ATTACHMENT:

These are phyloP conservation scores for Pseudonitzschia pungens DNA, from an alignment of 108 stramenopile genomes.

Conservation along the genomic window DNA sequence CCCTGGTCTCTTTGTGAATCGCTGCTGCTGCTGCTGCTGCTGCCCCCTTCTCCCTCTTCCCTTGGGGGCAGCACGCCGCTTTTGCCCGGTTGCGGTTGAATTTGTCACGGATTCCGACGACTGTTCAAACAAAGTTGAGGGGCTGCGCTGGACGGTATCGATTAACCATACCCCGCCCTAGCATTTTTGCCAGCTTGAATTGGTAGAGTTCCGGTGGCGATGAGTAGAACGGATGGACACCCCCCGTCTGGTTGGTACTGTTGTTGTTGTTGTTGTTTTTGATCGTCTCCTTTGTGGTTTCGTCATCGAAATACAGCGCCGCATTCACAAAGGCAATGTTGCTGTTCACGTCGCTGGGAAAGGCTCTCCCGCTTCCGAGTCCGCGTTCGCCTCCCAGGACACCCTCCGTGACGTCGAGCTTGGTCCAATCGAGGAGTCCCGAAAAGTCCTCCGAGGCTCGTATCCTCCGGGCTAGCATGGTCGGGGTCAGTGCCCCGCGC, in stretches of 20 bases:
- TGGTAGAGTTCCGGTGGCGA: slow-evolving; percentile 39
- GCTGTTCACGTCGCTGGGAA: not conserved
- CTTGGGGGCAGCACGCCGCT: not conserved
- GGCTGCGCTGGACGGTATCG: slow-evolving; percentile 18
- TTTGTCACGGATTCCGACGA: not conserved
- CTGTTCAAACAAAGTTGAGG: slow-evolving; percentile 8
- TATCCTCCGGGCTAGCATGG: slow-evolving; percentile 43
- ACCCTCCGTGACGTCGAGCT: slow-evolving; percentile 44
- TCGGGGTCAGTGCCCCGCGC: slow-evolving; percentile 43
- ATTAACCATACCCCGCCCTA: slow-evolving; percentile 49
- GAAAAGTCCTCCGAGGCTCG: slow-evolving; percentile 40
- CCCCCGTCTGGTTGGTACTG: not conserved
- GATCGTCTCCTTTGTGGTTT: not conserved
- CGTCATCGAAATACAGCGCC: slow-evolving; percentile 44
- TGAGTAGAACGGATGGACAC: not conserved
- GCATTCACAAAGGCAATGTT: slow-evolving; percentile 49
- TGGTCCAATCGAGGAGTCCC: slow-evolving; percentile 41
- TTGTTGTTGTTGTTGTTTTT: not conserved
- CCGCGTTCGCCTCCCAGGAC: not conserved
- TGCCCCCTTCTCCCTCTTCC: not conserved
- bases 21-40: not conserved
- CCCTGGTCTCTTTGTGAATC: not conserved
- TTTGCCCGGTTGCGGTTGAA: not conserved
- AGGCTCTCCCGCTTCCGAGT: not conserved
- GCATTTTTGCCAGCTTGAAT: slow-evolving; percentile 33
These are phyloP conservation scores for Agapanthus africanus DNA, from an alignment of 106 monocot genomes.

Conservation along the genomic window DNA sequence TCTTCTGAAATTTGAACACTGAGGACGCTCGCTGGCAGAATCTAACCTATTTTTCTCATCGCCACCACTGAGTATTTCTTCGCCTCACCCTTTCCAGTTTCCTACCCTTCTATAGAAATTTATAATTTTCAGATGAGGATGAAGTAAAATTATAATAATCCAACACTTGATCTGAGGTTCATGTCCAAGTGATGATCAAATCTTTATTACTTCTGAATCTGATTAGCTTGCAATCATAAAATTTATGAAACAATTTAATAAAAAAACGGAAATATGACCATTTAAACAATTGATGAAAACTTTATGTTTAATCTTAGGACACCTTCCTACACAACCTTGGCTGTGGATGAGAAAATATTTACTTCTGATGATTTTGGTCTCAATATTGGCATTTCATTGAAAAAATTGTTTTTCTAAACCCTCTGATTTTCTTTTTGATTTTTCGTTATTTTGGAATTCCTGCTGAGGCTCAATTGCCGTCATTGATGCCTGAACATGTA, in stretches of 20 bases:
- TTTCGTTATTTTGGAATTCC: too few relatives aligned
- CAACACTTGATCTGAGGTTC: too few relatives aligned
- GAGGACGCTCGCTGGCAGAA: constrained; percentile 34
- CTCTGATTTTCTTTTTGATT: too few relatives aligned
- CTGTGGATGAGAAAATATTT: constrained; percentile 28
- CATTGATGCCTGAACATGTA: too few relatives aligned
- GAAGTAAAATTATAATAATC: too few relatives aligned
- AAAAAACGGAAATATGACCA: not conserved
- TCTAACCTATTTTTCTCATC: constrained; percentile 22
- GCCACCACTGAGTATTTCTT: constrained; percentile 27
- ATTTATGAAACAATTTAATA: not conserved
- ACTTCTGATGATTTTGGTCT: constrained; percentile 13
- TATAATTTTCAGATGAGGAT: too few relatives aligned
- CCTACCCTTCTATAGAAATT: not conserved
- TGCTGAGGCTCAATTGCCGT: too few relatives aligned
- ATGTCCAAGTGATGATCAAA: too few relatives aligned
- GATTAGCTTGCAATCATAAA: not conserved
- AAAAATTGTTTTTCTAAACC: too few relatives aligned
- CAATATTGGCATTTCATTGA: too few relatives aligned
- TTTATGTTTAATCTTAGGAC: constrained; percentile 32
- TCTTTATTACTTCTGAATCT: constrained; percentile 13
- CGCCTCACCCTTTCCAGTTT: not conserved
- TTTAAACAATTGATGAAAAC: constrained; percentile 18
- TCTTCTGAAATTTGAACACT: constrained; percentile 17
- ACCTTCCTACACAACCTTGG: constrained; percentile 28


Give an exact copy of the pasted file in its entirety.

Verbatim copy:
These are phyloP conservation scores for Pseudonitzschia pungens DNA, from an alignment of 108 stramenopile genomes.

Conservation along the genomic window DNA sequence CCCTGGTCTCTTTGTGAATCGCTGCTGCTGCTGCTGCTGCTGCCCCCTTCTCCCTCTTCCCTTGGGGGCAGCACGCCGCTTTTGCCCGGTTGCGGTTGAATTTGTCACGGATTCCGACGACTGTTCAAACAAAGTTGAGGGGCTGCGCTGGACGGTATCGATTAACCATACCCCGCCCTAGCATTTTTGCCAGCTTGAATTGGTAGAGTTCCGGTGGCGATGAGTAGAACGGATGGACACCCCCCGTCTGGTTGGTACTGTTGTTGTTGTTGTTGTTTTTGATCGTCTCCTTTGTGGTTTCGTCATCGAAATACAGCGCCGCATTCACAAAGGCAATGTTGCTGTTCACGTCGCTGGGAAAGGCTCTCCCGCTTCCGAGTCCGCGTTCGCCTCCCAGGACACCCTCCGTGACGTCGAGCTTGGTCCAATCGAGGAGTCCCGAAAAGTCCTCCGAGGCTCGTATCCTCCGGGCTAGCATGGTCGGGGTCAGTGCCCCGCGC, in stretches of 20 bases:
- TGGTAGAGTTCCGGTGGCGA: slow-evolving; percentile 39
- GCTGTTCACGTCGCTGGGAA: not conserved
- CTTGGGGGCAGCACGCCGCT: not conserved
- GGCTGCGCTGGACGGTATCG: slow-evolving; percentile 18
- TTTGTCACGGATTCCGACGA: not conserved
- CTGTTCAAACAAAGTTGAGG: slow-evolving; percentile 8
- TATCCTCCGGGCTAGCATGG: slow-evolving; percentile 43
- ACCCTCCGTGACGTCGAGCT: slow-evolving; percentile 44
- TCGGGGTCAGTGCCCCGCGC: slow-evolving; percentile 43
- ATTAACCATACCCCGCCCTA: slow-evolving; percentile 49
- GAAAAGTCCTCCGAGGCTCG: slow-evolving; percentile 40
- CCCCCGTCTGGTTGGTACTG: not conserved
- GATCGTCTCCTTTGTGGTTT: not conserved
- CGTCATCGAAATACAGCGCC: slow-evolving; percentile 44
- TGAGTAGAACGGATGGACAC: not conserved
- GCATTCACAAAGGCAATGTT: slow-evolving; percentile 49
- TGGTCCAATCGAGGAGTCCC: slow-evolving; percentile 41
- TTGTTGTTGTTGTTGTTTTT: not conserved
- CCGCGTTCGCCTCCCAGGAC: not conserved
- TGCCCCCTTCTCCCTCTTCC: not conserved
- bases 21-40: not conserved
- CCCTGGTCTCTTTGTGAATC: not conserved
- TTTGCCCGGTTGCGGTTGAA: not conserved
- AGGCTCTCCCGCTTCCGAGT: not conserved
- GCATTTTTGCCAGCTTGAAT: slow-evolving; percentile 33
These are phyloP conservation scores for Agapanthus africanus DNA, from an alignment of 106 monocot genomes.

Conservation along the genomic window DNA sequence TCTTCTGAAATTTGAACACTGAGGACGCTCGCTGGCAGAATCTAACCTATTTTTCTCATCGCCACCACTGAGTATTTCTTCGCCTCACCCTTTCCAGTTTCCTACCCTTCTATAGAAATTTATAATTTTCAGATGAGGATGAAGTAAAATTATAATAATCCAACACTTGATCTGAGGTTCATGTCCAAGTGATGATCAAATCTTTATTACTTCTGAATCTGATTAGCTTGCAATCATAAAATTTATGAAACAATTTAATAAAAAAACGGAAATATGACCATTTAAACAATTGATGAAAACTTTATGTTTAATCTTAGGACACCTTCCTACACAACCTTGGCTGTGGATGAGAAAATATTTACTTCTGATGATTTTGGTCTCAATATTGGCATTTCATTGAAAAAATTGTTTTTCTAAACCCTCTGATTTTCTTTTTGATTTTTCGTTATTTTGGAATTCCTGCTGAGGCTCAATTGCCGTCATTGATGCCTGAACATGTA, in stretches of 20 bases:
- TTTCGTTATTTTGGAATTCC: too few relatives aligned
- CAACACTTGATCTGAGGTTC: too few relatives aligned
- GAGGACGCTCGCTGGCAGAA: constrained; percentile 34
- CTCTGATTTTCTTTTTGATT: too few relatives aligned
- CTGTGGATGAGAAAATATTT: constrained; percentile 28
- CATTGATGCCTGAACATGTA: too few relatives aligned
- GAAGTAAAATTATAATAATC: too few relatives aligned
- AAAAAACGGAAATATGACCA: not conserved
- TCTAACCTATTTTTCTCATC: constrained; percentile 22
- GCCACCACTGAGTATTTCTT: constrained; percentile 27
- ATTTATGAAACAATTTAATA: not conserved
- ACTTCTGATGATTTTGGTCT: constrained; percentile 13
- TATAATTTTCAGATGAGGAT: too few relatives aligned
- CCTACCCTTCTATAGAAATT: not conserved
- TGCTGAGGCTCAATTGCCGT: too few relatives aligned
- ATGTCCAAGTGATGATCAAA: too few relatives aligned
- GATTAGCTTGCAATCATAAA: not conserved
- AAAAATTGTTTTTCTAAACC: too few relatives aligned
- CAATATTGGCATTTCATTGA: too few relatives aligned
- TTTATGTTTAATCTTAGGAC: constrained; percentile 32
- TCTTTATTACTTCTGAATCT: constrained; percentile 13
- CGCCTCACCCTTTCCAGTTT: not conserved
- TTTAAACAATTGATGAAAAC: constrained; percentile 18
- TCTTCTGAAATTTGAACACT: constrained; percentile 17
- ACCTTCCTACACAACCTTGG: constrained; percentile 28